Author(s): Vieras F, Boyd CM
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Abstract An assessment of the sensitivity and reliability of renal images obtained incidentally to bone scintigraphy with 99mTc-phosphate compounds is reported, and certain patterns of abnormalities associated with those renal images are described. Renal images in 119 bone scintigrams were reviewed and correlated retrospectively with radiographic procedures done within 2 weeks of the bone images. The detection rate for renal abnormalities was 97.4\%; the "false-positive" rate was 8.6\% and the "false-negative" rate was 2.6\%. Abnormal renal images were categorized as (A) nonvisualization of one kidney (13 cases), (B) asymmetric uptake (11 cases), (C) focal decreased uptake (4 cases), (D) bilateral decreased uptake (6 cases), (E) focal increased uptake (4 cases), And (F) miscellaneous (6 cases). The first three categories were always associated with renal abnormalities. Bilaterally decreased uptake and focal increased uptake were not reliable in detecting disease. Extensive metastatic carcinoma of the prostate was noted in three of four patients with bilateral decreased uptake and normal intravenous pyelography. We conclude that renal imaging incidental to bone scintigraphy with phosphate compounds is a valuable diagnostic test. An understanding of the different patterns of abnormalities described should improve the overall reliability of the test.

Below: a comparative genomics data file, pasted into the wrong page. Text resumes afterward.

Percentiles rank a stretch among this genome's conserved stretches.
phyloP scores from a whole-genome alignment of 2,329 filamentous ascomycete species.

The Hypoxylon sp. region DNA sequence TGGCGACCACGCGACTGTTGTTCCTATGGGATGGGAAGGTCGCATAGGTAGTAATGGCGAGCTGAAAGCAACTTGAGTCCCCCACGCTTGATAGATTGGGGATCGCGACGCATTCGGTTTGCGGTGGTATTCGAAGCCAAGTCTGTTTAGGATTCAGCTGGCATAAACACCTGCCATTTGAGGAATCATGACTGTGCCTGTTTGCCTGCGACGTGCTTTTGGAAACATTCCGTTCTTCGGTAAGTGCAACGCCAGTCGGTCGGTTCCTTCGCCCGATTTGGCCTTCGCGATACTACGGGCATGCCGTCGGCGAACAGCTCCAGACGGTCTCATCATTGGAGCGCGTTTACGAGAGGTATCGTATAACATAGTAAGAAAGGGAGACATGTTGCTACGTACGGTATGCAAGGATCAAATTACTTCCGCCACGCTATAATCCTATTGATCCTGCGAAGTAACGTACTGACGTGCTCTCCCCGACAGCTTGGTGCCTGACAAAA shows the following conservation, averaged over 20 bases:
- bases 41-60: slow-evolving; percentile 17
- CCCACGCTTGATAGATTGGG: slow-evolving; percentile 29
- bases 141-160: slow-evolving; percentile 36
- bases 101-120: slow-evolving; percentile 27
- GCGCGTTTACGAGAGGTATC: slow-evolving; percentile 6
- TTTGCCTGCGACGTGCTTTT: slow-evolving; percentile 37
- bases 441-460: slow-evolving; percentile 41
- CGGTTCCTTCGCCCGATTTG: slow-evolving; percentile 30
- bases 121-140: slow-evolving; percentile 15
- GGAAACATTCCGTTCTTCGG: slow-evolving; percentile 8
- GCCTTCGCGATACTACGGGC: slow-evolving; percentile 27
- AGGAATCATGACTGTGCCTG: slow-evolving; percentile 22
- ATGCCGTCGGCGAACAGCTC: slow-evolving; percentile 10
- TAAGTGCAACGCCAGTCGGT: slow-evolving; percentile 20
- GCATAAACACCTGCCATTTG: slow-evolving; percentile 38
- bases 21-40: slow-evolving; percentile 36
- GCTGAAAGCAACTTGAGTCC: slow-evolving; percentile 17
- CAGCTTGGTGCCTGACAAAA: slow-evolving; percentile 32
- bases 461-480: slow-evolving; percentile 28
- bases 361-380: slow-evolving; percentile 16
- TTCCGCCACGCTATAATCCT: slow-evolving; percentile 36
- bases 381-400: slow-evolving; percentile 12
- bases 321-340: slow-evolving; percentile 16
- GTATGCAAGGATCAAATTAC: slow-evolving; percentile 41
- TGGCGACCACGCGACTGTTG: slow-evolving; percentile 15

This article was published in J Nucl Med
and referenced in Journal of Nuclear Medicine & Radiation Therapy